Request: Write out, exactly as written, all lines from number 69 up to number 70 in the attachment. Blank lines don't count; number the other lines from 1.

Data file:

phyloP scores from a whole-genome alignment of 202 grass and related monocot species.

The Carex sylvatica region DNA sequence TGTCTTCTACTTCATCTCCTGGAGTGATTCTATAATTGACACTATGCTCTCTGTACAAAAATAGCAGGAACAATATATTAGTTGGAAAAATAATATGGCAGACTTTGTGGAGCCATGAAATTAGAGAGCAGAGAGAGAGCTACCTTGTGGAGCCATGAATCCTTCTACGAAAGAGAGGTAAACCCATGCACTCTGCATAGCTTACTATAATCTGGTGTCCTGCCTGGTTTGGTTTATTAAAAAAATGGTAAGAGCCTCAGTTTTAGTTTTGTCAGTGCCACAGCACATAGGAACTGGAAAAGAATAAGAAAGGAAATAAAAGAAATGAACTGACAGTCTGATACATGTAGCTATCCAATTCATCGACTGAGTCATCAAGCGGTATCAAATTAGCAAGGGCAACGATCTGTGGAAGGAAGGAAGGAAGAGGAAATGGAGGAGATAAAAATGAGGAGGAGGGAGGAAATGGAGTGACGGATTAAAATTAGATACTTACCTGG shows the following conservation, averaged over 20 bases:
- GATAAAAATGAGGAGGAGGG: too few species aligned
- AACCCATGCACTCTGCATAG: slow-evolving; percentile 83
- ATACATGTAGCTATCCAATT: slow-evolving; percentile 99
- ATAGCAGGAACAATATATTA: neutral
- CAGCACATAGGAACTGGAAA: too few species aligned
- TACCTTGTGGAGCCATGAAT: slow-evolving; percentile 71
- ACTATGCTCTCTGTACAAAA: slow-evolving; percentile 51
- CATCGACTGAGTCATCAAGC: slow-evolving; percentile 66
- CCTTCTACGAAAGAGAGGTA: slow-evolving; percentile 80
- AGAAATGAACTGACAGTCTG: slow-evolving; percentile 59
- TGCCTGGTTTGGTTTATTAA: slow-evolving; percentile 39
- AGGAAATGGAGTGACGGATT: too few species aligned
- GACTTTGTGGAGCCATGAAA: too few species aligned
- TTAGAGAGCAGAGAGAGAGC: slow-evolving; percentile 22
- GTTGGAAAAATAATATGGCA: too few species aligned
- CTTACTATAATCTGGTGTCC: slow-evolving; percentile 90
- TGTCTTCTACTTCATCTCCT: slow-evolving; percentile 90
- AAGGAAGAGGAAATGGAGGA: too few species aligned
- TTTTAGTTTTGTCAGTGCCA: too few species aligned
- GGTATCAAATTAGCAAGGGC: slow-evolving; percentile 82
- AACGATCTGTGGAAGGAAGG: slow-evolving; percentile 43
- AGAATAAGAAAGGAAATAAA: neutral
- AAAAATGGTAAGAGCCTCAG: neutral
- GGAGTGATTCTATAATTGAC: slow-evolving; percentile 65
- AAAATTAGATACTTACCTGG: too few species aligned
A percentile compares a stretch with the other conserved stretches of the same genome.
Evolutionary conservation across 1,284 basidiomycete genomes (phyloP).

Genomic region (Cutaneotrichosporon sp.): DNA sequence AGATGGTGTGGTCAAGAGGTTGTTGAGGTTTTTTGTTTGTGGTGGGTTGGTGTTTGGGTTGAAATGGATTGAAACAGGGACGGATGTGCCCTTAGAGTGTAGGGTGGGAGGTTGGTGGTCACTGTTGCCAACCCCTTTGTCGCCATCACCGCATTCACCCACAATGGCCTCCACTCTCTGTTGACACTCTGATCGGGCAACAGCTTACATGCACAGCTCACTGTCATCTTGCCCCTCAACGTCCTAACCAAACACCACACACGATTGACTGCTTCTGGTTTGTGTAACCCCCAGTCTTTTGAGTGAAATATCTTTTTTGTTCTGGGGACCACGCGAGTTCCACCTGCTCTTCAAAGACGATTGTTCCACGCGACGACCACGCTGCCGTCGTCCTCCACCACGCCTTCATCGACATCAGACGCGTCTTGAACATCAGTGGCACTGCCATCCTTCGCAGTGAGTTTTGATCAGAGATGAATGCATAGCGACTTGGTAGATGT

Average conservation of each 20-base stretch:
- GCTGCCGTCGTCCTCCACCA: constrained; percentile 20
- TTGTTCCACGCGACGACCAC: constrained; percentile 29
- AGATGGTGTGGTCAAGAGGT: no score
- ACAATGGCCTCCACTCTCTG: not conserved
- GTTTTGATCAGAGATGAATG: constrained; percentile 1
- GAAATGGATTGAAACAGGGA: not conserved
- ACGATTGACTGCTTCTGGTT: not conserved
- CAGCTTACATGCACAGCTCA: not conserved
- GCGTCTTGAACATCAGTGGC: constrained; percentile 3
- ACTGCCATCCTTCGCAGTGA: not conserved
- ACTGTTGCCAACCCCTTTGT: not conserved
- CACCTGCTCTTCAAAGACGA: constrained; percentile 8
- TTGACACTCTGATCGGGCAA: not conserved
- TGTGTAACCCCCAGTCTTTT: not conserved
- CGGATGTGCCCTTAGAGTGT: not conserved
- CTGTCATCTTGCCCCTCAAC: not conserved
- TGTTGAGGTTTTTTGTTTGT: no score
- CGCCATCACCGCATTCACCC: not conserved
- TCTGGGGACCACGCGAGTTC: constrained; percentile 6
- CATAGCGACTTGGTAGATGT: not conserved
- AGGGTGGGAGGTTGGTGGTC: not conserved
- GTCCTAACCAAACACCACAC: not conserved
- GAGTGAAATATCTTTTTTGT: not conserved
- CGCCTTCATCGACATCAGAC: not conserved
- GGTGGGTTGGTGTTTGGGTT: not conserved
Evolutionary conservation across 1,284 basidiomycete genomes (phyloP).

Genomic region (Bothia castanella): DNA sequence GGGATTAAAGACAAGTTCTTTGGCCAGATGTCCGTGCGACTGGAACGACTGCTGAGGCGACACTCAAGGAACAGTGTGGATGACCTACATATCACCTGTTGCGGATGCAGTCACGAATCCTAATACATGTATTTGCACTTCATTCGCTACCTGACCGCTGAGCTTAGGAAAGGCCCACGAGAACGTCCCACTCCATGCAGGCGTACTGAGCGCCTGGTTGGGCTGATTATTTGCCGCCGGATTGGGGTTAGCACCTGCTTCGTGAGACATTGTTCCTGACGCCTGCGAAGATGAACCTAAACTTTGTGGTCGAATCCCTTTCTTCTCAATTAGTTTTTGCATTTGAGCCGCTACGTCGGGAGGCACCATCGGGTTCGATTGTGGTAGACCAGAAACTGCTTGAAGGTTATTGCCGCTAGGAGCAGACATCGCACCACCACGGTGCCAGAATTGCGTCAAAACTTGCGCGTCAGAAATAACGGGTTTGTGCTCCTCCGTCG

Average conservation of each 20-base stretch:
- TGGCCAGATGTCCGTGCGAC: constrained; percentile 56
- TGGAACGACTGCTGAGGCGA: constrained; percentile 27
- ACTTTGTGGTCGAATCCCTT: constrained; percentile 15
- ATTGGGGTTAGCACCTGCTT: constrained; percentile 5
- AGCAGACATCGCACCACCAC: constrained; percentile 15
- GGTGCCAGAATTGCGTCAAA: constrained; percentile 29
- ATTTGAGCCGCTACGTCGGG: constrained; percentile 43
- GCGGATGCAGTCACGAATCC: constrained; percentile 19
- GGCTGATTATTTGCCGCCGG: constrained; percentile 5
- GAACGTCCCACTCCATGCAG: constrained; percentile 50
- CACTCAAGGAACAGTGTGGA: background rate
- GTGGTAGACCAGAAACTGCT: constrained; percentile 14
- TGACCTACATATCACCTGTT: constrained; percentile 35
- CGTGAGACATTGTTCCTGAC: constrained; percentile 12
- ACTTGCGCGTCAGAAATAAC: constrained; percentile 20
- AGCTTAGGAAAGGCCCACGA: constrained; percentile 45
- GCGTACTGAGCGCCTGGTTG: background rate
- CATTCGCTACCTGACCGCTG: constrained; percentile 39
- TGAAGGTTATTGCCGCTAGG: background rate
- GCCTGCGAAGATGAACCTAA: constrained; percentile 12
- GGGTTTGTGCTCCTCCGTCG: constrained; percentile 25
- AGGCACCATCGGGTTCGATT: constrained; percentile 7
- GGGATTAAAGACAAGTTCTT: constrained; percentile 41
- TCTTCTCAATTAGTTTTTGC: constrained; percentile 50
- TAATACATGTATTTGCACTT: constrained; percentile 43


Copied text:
- GAACGTCCCACTCCATGCAG: constrained; percentile 50
- CACTCAAGGAACAGTGTGGA: background rate